Plywood over plywood on 2nd story barn floor?

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  #1  
Old 12-01-18, 11:40 AM
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Plywood over plywood on 2nd story barn floor?

Looking for some advice. My husband and I just moved to my families farm. When I was a child and teenager and my grandparents had the farm we had a lot of parties and gatherings in the second level of the big barn. When my aunt and uncle took over they used it for storing hay and the floors that were just plywood have fell into disrepair, Now that my husband and I are at the farm we want to bring back the family gatherings and game nights. The floors are in rough shape.
Do we need to remove all of the existing plywood and put on new plywood? Or can we just add new plywood on top of the old plywood after we clean it? Would we lay it in the opposite direction? Would we screw it to the joists or just to the first layer of plywood?
I feel like I have the skill set that I could put on new plywood over the old , but I think I would have to hire someone to remove and replace. Not so sure if I could afford that.
Any ideas would be greatly appreciated.
 
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Old 12-01-18, 11:51 AM
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Welcome to the forums!

It shouldn't be a problem to add another layer of plywood. You wouldn't lay the sheets in a different direction but you would stagger the joints. Some say you should just screw to the plywood and not the joists but when I did my house 20+ yrs ago I used long screws to secure the new plywood to the joists and short screws in between the joists.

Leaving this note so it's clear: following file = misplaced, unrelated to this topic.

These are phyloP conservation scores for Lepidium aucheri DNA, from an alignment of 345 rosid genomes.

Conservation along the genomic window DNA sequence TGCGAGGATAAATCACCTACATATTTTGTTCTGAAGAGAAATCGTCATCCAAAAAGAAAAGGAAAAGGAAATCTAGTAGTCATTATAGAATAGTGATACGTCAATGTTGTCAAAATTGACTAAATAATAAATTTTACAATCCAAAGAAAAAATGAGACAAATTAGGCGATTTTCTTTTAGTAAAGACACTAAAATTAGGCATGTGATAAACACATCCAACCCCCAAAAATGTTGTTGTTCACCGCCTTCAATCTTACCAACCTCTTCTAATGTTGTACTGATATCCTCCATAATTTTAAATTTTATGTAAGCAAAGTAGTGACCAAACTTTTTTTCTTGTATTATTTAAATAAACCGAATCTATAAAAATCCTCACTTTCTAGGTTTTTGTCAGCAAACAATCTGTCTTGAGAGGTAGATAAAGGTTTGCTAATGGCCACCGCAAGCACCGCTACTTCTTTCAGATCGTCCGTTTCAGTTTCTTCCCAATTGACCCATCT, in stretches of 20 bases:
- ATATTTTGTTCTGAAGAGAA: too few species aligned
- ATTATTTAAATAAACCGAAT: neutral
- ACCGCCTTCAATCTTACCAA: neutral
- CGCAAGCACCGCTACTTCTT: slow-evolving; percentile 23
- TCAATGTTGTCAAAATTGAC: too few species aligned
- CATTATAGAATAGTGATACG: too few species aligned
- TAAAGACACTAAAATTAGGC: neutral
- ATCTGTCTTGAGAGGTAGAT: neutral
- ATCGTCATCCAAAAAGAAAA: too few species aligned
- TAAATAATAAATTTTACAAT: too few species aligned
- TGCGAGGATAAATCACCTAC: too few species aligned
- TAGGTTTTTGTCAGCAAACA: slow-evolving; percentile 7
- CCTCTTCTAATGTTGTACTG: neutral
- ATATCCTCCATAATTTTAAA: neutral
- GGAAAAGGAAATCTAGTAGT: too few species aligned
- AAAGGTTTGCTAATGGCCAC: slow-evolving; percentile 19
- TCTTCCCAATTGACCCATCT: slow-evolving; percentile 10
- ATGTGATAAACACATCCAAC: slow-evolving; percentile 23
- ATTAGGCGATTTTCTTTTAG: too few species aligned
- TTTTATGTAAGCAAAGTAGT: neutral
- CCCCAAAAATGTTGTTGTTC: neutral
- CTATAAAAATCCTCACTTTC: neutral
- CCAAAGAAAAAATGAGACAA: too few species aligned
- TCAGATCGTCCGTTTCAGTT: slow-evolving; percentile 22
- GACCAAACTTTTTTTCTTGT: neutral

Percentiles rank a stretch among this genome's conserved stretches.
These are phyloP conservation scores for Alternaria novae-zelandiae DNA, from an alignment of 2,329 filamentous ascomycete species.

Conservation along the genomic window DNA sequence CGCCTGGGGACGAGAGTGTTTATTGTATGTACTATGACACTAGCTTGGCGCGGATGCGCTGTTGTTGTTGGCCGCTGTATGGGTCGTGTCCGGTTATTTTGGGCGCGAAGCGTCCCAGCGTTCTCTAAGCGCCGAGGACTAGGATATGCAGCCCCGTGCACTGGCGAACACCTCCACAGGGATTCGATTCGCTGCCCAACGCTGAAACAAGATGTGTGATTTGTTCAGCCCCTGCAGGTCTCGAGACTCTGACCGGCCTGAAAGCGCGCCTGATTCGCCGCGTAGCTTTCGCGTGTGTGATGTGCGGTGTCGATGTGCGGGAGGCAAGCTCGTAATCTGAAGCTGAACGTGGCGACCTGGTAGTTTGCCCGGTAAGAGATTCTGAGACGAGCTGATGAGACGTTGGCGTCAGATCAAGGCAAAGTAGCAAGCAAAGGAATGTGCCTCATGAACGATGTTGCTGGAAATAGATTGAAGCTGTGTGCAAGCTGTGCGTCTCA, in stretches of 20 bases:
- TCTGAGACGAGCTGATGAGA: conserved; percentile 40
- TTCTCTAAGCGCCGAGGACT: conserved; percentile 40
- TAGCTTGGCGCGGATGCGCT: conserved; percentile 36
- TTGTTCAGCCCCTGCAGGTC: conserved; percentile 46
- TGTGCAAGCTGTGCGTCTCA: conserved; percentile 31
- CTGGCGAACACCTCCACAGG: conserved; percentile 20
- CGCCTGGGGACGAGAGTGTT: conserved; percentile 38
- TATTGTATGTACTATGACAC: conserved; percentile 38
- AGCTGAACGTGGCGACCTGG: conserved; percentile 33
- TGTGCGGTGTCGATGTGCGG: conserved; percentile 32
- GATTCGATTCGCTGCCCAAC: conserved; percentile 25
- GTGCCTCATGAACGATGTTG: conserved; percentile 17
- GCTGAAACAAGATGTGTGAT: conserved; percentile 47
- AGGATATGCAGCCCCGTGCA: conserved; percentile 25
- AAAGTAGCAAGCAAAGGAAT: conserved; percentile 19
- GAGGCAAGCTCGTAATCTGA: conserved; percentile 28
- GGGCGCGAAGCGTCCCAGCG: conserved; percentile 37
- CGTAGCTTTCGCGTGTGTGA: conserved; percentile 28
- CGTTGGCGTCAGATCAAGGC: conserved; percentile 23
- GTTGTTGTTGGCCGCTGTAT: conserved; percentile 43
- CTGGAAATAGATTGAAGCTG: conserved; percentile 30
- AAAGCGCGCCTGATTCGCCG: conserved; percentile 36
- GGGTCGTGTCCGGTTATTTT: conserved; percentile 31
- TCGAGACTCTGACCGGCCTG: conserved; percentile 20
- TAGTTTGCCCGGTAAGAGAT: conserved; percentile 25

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Old 12-01-18, 12:13 PM
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plywood have fell into disrepair
I agree you should be able to lay over as long as the wood is not totaly rotted away, same goes for screwing, it it's bad shape then you will have to go all into the joists.

Might also consider finding some tongue and groove plywood, it will add a bit more overall strength!
 
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Old 12-01-18, 12:38 PM
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Thank you for the quick response. I think this is going to be my Christmas Break project so I wanted to get things ready.
 
  #5  
Old 12-02-18, 06:06 AM
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Hard to know without a picture to see just how bad it is.
I'd be using 8D , 1-1/4 ring shanked nails shot with a pneumatic nail gun instead of screws.
It would be 100 times faster and at least that much cheaper.
To do it right the fastners need to be every 4" on the edges and from 6 to 8" in the field,
 
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